Elmedia Player and Folx installers infected by OSX/Proton credential-stealing malware on O...

Posted:
in Mac Software edited October 2017
Popular media consumption application Elmedia Player and downloading tool Folx were both briefly infected with the Proton malware strain, with most installers of the software on Oct. 19 now infected.




Security firm researchers from ESET reported on Friday that the free Elmedia Player installer had been compromised for a period of time on Oct. 19 with the malware. The malware piggy-backed on the legitimate installer, in much the same way that the malware rode in on installs of media transcoding tool Handbrake in May -- but using a legitimate developer ID for a certificate this time.

The binary substituted for the legitimate one was signed by a developer ID with the name "Clifon Grimm." The provenance of the ID is unclear, but it was legitimate before Apple revoked the certificate.

Users who downloaded the installers and executed them on Oct. 19 before 3:15 PM are "likely compromised" according to ESET. It is not clear how many users were infected.

"As with any compromise with an administrator account, a full OS reinstall is the only sure way to get rid of the malware," wrote ESET. "Victims should also assume that the secrets ... are compromised and take appropriate measures to invalidate them."

Secrets listed by ESET include operating system data including System Integrity Protection status and some location information, a wide array of browser data including cookies and login data, cryptocurrency wallets, SSH private data, macOS Keychain data, 1Password data, and a list of installed applications.

The full installers for Elmedia Player and Folx were contaminated with the malware. Applications updated through the built-in mechanism during the time period in question are apparently unaffected.

The presence of any or all of the folllowing files indicates an attack by OSX/Proton:
/tmp/Updater.app/
/Library/LaunchAgents/com.Eltima.UpdaterAgent.plist
/Library/.rand/
/Library/.rand/updateragent.app/
"Proton" is a remote access trojan (RAT) aimed at macOS systems. Written in Objective C, allowing it to run without any dependencies, the malware is marketed by the creator as a "professional FUD surveillance and control solution, with which you can do almost everything with (a) target's Mac."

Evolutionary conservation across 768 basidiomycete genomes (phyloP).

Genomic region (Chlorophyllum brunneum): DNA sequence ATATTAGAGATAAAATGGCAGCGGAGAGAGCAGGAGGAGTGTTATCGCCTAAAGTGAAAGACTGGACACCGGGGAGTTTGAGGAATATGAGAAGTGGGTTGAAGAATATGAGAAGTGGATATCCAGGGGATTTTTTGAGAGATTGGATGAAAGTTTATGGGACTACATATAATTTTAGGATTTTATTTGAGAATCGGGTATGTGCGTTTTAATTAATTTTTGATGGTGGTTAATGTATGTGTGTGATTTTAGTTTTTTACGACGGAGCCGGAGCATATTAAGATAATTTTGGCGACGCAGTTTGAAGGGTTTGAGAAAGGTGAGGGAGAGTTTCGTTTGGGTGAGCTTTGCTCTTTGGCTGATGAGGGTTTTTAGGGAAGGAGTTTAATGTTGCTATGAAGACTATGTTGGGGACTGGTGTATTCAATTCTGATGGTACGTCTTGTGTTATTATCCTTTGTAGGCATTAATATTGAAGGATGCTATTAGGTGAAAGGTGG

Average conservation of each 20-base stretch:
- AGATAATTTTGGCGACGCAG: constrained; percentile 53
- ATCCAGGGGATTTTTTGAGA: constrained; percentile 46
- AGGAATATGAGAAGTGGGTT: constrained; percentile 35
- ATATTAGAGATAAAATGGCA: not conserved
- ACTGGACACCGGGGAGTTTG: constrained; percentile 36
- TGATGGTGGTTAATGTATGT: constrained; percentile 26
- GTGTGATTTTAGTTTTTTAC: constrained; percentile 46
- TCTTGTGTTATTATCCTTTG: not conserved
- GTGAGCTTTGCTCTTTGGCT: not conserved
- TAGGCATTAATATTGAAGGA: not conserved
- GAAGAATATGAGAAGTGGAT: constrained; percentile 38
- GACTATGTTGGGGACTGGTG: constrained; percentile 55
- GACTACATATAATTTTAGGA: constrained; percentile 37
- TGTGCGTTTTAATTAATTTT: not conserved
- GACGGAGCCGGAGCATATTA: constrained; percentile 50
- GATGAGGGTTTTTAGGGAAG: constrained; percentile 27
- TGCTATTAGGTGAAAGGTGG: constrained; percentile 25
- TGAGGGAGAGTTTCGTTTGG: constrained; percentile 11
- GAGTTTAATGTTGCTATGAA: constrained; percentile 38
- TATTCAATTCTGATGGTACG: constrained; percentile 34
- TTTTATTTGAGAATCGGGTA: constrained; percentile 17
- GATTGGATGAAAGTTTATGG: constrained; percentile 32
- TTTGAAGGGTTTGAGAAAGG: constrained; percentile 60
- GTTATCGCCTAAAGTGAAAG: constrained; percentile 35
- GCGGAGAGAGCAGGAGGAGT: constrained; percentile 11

With root-access privileges, the list of potential actions includes keylogging, uploading and downloading files, screenshots, webcam access, and SSH and VNC connectivity. It is also claimed the malware can also present victims with a custom window, which could be used to request extra information, such as a credit card number.

Previously, the tool cost 100 bitcoins ($126,000 at the time) to acquire, with a license for unlimited installations, but criticism from others prompted a reduction to 40 bitcoins ($50,400) for unlimited installations, or 2 bitcoins ($2,512) for a single installation.
cziborr

Comments

  • Reply 1 of 10
    tzm41tzm41 Posts: 83member
    Would current security software packages like Symantec be able to detect this and prevent it from running?
  • Reply 2 of 10
    tzm41 said:
    Would current security software packages like Symantec be able to detect this and prevent it from running?
    You don't need any security package to be installed on macOS, just update to the latest version of macOS which is High Sierra, don't disable Gatekeeper, do not install programs other than from AppStore, get scared from every authorization request and you will survive. Those malware are installed upon user's explicit acceptance. They request authorization for example for installing "required codecs". The user believing that the application comes from a legitimate source accepts without thinking. Even if the application is from a reliable and trusted source, it may be cracked to install malware during distribution. That is what happened with Handbrake. So the lesson is, unless you're an experienced Mac user, don't install any application on your Mac except from AppStore and the very few well-known big software developers.